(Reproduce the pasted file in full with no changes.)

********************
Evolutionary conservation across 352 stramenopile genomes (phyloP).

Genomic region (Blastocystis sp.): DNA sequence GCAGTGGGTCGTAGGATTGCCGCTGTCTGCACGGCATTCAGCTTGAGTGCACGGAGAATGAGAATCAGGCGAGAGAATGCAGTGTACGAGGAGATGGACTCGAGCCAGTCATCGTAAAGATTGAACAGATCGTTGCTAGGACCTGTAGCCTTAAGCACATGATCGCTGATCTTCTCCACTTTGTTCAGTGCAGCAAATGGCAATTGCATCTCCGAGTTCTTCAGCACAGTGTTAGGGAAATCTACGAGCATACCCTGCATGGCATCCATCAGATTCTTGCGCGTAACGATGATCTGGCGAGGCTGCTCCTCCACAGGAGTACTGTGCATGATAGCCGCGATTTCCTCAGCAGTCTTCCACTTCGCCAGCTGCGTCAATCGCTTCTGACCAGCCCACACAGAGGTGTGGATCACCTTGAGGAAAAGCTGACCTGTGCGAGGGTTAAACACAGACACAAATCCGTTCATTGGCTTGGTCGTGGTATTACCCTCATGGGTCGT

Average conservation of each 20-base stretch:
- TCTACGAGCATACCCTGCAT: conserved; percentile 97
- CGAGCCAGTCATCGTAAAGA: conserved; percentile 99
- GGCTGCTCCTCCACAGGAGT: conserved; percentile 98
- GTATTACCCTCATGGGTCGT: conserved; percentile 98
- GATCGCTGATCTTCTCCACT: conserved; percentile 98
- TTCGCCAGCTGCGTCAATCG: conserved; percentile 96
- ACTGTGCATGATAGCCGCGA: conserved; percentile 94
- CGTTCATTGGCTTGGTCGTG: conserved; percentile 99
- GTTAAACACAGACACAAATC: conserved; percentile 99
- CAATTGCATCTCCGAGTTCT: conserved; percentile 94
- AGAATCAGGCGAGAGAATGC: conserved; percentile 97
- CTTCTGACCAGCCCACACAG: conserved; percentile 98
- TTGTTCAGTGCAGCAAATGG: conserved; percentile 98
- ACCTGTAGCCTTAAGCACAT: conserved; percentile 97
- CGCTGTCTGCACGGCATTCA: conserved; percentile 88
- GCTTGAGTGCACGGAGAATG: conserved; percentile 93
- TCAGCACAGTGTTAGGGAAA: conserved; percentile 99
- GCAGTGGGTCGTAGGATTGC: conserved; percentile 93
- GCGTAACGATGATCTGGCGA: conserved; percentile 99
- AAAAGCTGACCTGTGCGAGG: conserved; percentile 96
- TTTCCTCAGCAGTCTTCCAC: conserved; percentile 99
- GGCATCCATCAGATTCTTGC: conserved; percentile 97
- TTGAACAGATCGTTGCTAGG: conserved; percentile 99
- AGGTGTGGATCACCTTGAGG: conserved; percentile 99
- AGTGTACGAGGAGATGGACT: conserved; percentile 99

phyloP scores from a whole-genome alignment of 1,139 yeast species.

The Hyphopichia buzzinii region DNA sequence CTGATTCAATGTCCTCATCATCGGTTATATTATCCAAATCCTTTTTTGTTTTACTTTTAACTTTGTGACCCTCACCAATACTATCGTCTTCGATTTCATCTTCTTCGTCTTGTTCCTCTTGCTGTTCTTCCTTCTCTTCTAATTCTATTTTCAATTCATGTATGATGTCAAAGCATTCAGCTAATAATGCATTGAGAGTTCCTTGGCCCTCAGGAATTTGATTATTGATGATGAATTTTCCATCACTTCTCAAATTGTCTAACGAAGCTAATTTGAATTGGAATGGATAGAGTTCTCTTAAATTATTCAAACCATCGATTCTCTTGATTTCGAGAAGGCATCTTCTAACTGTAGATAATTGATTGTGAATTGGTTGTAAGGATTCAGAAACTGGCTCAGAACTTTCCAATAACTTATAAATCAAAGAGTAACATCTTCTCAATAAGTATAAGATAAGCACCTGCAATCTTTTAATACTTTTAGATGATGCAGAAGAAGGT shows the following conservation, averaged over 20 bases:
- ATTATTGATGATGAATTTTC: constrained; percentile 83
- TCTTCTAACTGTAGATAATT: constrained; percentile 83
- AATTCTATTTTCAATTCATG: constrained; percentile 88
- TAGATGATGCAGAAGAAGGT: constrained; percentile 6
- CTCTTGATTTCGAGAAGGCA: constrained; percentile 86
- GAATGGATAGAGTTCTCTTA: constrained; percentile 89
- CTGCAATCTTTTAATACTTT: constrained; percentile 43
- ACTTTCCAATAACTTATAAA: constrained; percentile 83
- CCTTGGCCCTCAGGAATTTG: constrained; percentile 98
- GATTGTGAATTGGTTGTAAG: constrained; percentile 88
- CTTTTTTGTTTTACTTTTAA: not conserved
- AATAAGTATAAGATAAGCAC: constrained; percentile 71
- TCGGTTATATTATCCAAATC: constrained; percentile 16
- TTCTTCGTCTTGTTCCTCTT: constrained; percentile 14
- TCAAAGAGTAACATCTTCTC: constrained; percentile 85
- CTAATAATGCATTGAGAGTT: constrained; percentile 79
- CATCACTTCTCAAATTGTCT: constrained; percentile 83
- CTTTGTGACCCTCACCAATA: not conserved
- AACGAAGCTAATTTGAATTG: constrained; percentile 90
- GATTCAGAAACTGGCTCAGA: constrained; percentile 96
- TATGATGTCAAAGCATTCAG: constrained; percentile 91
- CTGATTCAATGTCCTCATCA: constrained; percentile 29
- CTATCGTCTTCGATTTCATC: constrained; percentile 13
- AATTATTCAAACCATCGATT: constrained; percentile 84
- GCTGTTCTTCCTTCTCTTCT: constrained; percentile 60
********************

Evolutionary conservation across 352 stramenopile genomes (phyloP).

Genomic region (Blastocystis sp.): DNA sequence GCAGTGGGTCGTAGGATTGCCGCTGTCTGCACGGCATTCAGCTTGAGTGCACGGAGAATGAGAATCAGGCGAGAGAATGCAGTGTACGAGGAGATGGACTCGAGCCAGTCATCGTAAAGATTGAACAGATCGTTGCTAGGACCTGTAGCCTTAAGCACATGATCGCTGATCTTCTCCACTTTGTTCAGTGCAGCAAATGGCAATTGCATCTCCGAGTTCTTCAGCACAGTGTTAGGGAAATCTACGAGCATACCCTGCATGGCATCCATCAGATTCTTGCGCGTAACGATGATCTGGCGAGGCTGCTCCTCCACAGGAGTACTGTGCATGATAGCCGCGATTTCCTCAGCAGTCTTCCACTTCGCCAGCTGCGTCAATCGCTTCTGACCAGCCCACACAGAGGTGTGGATCACCTTGAGGAAAAGCTGACCTGTGCGAGGGTTAAACACAGACACAAATCCGTTCATTGGCTTGGTCGTGGTATTACCCTCATGGGTCGT

Average conservation of each 20-base stretch:
- TCTACGAGCATACCCTGCAT: conserved; percentile 97
- CGAGCCAGTCATCGTAAAGA: conserved; percentile 99
- GGCTGCTCCTCCACAGGAGT: conserved; percentile 98
- GTATTACCCTCATGGGTCGT: conserved; percentile 98
- GATCGCTGATCTTCTCCACT: conserved; percentile 98
- TTCGCCAGCTGCGTCAATCG: conserved; percentile 96
- ACTGTGCATGATAGCCGCGA: conserved; percentile 94
- CGTTCATTGGCTTGGTCGTG: conserved; percentile 99
- GTTAAACACAGACACAAATC: conserved; percentile 99
- CAATTGCATCTCCGAGTTCT: conserved; percentile 94
- AGAATCAGGCGAGAGAATGC: conserved; percentile 97
- CTTCTGACCAGCCCACACAG: conserved; percentile 98
- TTGTTCAGTGCAGCAAATGG: conserved; percentile 98
- ACCTGTAGCCTTAAGCACAT: conserved; percentile 97
- CGCTGTCTGCACGGCATTCA: conserved; percentile 88
- GCTTGAGTGCACGGAGAATG: conserved; percentile 93
- TCAGCACAGTGTTAGGGAAA: conserved; percentile 99
- GCAGTGGGTCGTAGGATTGC: conserved; percentile 93
- GCGTAACGATGATCTGGCGA: conserved; percentile 99
- AAAAGCTGACCTGTGCGAGG: conserved; percentile 96
- TTTCCTCAGCAGTCTTCCAC: conserved; percentile 99
- GGCATCCATCAGATTCTTGC: conserved; percentile 97
- TTGAACAGATCGTTGCTAGG: conserved; percentile 99
- AGGTGTGGATCACCTTGAGG: conserved; percentile 99
- AGTGTACGAGGAGATGGACT: conserved; percentile 99

phyloP scores from a whole-genome alignment of 1,139 yeast species.

The Hyphopichia buzzinii region DNA sequence CTGATTCAATGTCCTCATCATCGGTTATATTATCCAAATCCTTTTTTGTTTTACTTTTAACTTTGTGACCCTCACCAATACTATCGTCTTCGATTTCATCTTCTTCGTCTTGTTCCTCTTGCTGTTCTTCCTTCTCTTCTAATTCTATTTTCAATTCATGTATGATGTCAAAGCATTCAGCTAATAATGCATTGAGAGTTCCTTGGCCCTCAGGAATTTGATTATTGATGATGAATTTTCCATCACTTCTCAAATTGTCTAACGAAGCTAATTTGAATTGGAATGGATAGAGTTCTCTTAAATTATTCAAACCATCGATTCTCTTGATTTCGAGAAGGCATCTTCTAACTGTAGATAATTGATTGTGAATTGGTTGTAAGGATTCAGAAACTGGCTCAGAACTTTCCAATAACTTATAAATCAAAGAGTAACATCTTCTCAATAAGTATAAGATAAGCACCTGCAATCTTTTAATACTTTTAGATGATGCAGAAGAAGGT shows the following conservation, averaged over 20 bases:
- ATTATTGATGATGAATTTTC: constrained; percentile 83
- TCTTCTAACTGTAGATAATT: constrained; percentile 83
- AATTCTATTTTCAATTCATG: constrained; percentile 88
- TAGATGATGCAGAAGAAGGT: constrained; percentile 6
- CTCTTGATTTCGAGAAGGCA: constrained; percentile 86
- GAATGGATAGAGTTCTCTTA: constrained; percentile 89
- CTGCAATCTTTTAATACTTT: constrained; percentile 43
- ACTTTCCAATAACTTATAAA: constrained; percentile 83
- CCTTGGCCCTCAGGAATTTG: constrained; percentile 98
- GATTGTGAATTGGTTGTAAG: constrained; percentile 88
- CTTTTTTGTTTTACTTTTAA: not conserved
- AATAAGTATAAGATAAGCAC: constrained; percentile 71
- TCGGTTATATTATCCAAATC: constrained; percentile 16
- TTCTTCGTCTTGTTCCTCTT: constrained; percentile 14
- TCAAAGAGTAACATCTTCTC: constrained; percentile 85
- CTAATAATGCATTGAGAGTT: constrained; percentile 79
- CATCACTTCTCAAATTGTCT: constrained; percentile 83
- CTTTGTGACCCTCACCAATA: not conserved
- AACGAAGCTAATTTGAATTG: constrained; percentile 90
- GATTCAGAAACTGGCTCAGA: constrained; percentile 96
- TATGATGTCAAAGCATTCAG: constrained; percentile 91
- CTGATTCAATGTCCTCATCA: constrained; percentile 29
- CTATCGTCTTCGATTTCATC: constrained; percentile 13
- AATTATTCAAACCATCGATT: constrained; percentile 84
- GCTGTTCTTCCTTCTCTTCT: constrained; percentile 60